The “Focus on Solos” article helps players understand the range of the Solo class. I think, given the dearth of modern/near-future games at the time, we definitely needed an idea on how to make Solos unique. A similar article these days could draw on a number of examples we have seen since. The same goes for the “Modern Street Gangs” article. The categories of gangs can be absurd at times. I’m not sure what the actual implications of them are and, even though I know I bring up what seems like two of these a week, a great idea for a future Wednesday blog. “The First Corporate War” is excellent for showing how conflicts originate and escalate in the dark future. That said, it’s very much on the macro level. How to translate this to the table without necessarily making the characters the heroes of the war is something that I think contributed to the power creep that we’ll see as the product line is developed. “The World of Government Solos” provides a nice list of different high-level agencies and the conflicts and problems the face. Again, this wouldn’t have much implications on “the street,” so it starts to focus referees and players to think bigger than that.
I love the “World Situation Update” because it has a lot of potential gameable options. It has flashpoints all over the world with nice capsules of each party to the conflict. You can get an idea of the major conflicts of the world from corporate feuding to counterinsurgency. I appreciated that some of the conflicts had more than two sides and that there was rarely a “good side” against a “bad side.” Expanding on these would definitely require some research into the area and I would definitely explore how everyday life was affected by these conflicts. That is one of the things that fascinates me the most about Cyberpunk is how humans are affected by the advanced technology and conflict.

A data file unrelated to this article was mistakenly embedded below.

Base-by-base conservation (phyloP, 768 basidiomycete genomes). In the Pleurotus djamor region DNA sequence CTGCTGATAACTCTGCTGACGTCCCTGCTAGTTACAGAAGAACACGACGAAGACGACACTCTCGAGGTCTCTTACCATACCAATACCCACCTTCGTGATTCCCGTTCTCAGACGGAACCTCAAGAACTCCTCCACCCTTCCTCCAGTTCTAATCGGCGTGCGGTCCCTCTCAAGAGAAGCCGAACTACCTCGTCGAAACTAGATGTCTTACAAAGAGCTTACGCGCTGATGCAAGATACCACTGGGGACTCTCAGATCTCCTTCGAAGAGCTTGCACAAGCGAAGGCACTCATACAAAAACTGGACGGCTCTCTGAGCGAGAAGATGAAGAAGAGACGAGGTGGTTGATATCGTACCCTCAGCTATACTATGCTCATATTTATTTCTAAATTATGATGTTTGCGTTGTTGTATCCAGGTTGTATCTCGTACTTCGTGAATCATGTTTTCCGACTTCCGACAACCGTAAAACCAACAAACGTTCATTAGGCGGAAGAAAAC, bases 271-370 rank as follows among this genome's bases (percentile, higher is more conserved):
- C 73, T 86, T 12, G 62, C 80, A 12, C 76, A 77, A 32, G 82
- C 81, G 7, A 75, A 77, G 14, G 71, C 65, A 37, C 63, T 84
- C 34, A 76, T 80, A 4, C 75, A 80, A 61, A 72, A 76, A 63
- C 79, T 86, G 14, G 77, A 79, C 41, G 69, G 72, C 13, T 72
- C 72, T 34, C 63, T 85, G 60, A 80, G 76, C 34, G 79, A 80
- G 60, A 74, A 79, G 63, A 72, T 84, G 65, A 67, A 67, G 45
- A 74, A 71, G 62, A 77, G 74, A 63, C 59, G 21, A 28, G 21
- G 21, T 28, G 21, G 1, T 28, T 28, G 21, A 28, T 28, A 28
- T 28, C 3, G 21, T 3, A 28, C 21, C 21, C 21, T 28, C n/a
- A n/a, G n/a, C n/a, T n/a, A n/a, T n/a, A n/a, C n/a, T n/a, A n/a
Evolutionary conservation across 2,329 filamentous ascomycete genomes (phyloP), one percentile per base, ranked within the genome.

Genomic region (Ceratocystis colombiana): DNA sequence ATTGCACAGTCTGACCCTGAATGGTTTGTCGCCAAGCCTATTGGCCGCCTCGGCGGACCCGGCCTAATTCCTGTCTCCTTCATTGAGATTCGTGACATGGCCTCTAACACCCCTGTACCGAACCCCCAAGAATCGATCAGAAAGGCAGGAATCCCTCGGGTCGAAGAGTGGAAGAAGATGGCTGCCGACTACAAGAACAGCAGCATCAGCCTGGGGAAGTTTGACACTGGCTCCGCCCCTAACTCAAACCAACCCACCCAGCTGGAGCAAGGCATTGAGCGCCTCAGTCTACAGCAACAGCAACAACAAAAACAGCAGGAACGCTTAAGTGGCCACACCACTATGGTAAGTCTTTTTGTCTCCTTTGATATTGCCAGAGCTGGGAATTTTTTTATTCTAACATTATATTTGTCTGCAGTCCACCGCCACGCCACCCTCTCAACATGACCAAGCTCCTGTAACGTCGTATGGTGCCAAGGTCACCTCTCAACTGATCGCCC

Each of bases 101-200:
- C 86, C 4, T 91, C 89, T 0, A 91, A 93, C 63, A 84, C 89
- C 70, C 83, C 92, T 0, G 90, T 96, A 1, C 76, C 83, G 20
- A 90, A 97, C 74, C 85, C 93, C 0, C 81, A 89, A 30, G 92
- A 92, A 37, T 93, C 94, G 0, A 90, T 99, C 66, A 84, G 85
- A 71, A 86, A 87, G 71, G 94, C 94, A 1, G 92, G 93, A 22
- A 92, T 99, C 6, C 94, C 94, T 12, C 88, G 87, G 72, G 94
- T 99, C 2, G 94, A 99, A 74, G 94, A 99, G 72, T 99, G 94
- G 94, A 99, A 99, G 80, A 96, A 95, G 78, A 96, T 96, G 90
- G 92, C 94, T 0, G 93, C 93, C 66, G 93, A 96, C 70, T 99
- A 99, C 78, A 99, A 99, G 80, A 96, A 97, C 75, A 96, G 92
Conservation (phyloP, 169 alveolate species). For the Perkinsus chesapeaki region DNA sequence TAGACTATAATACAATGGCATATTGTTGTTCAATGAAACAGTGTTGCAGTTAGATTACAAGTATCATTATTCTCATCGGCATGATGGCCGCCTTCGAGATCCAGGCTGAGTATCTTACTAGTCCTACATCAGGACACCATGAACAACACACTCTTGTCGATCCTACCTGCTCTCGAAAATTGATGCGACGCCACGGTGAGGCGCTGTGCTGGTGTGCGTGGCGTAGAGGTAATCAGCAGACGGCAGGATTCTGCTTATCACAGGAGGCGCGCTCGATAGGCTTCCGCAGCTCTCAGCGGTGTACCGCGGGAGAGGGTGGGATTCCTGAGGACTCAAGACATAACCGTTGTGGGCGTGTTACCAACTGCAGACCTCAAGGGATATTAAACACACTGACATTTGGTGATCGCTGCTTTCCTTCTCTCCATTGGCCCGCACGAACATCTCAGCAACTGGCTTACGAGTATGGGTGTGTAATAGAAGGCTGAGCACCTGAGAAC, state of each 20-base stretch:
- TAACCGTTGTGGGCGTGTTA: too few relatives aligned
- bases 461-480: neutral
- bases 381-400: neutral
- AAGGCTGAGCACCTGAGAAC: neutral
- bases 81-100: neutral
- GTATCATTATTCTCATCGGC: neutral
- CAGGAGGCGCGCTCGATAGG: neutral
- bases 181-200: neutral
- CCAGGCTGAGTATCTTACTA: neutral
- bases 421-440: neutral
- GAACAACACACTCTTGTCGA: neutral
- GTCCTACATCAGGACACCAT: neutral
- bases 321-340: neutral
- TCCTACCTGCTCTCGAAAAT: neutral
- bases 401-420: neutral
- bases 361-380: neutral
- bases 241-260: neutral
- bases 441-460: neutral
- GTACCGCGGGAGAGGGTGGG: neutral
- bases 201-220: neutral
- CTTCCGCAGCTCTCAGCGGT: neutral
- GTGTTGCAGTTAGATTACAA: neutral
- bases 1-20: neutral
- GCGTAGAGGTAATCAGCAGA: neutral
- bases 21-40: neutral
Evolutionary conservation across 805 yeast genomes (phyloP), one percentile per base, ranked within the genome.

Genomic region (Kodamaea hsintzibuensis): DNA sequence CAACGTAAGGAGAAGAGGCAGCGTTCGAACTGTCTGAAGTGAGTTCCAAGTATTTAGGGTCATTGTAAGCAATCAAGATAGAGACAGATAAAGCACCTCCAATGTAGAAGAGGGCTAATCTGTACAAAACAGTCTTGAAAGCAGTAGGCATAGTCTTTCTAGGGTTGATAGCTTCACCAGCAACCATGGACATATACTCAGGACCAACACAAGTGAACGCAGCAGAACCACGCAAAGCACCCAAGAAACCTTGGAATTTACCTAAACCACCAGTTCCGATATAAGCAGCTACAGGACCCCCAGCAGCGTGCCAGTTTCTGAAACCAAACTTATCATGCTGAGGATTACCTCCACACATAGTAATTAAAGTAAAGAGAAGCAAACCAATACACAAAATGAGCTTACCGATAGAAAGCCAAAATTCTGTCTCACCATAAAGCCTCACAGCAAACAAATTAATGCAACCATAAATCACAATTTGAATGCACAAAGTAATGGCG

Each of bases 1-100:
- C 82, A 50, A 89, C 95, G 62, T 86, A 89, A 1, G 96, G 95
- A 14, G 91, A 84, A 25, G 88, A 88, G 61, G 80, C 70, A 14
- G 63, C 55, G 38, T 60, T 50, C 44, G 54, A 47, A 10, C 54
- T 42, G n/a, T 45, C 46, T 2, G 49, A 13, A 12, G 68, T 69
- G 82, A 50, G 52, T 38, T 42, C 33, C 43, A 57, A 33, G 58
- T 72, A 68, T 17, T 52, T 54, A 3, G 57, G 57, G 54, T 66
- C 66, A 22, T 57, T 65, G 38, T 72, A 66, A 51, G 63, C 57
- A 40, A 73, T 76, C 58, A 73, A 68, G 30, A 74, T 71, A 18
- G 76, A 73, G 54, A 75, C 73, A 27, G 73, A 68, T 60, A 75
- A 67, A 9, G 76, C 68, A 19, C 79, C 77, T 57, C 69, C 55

“The Open World” closes out the magazine with vehicle rules for Cyberpunk. They seem pretty decent, but without playing them out, I can’t say too much. Seeing some of the rules regarding maneuvering gave me fond memories of Car Wars, however.
As much as it sells a game, Cyberpunk is really selling a setting and Solo of Fortune is one of the first steps in really defining that setting. I think it focuses a little too much on military activity, compared to the more shadowy clandestine world of edgerunners. I do believe that this early focus on direct action is what led to the greater macro-conflict that the game play evolved into. The book’s emulation of Soldier of Fortune is brilliant and well-executed. With the exceptions of a few of the articles, there isn’t much wasted in here and plenty of grist for your cyberpunk mill. Much of what is in Solo of Fortune has transferred into the collective unconsciousness of modern/near-future gamers, so it may not be as useful now as it was in 1989. I think it sets a pretty high bar for supplements and we’ll see how it compares to the rest of the line.
Next week, Hardwired takes us out of the traditional Cyberpunk setting and places us in the world of Walter Jon Williams’ novel series of the same name.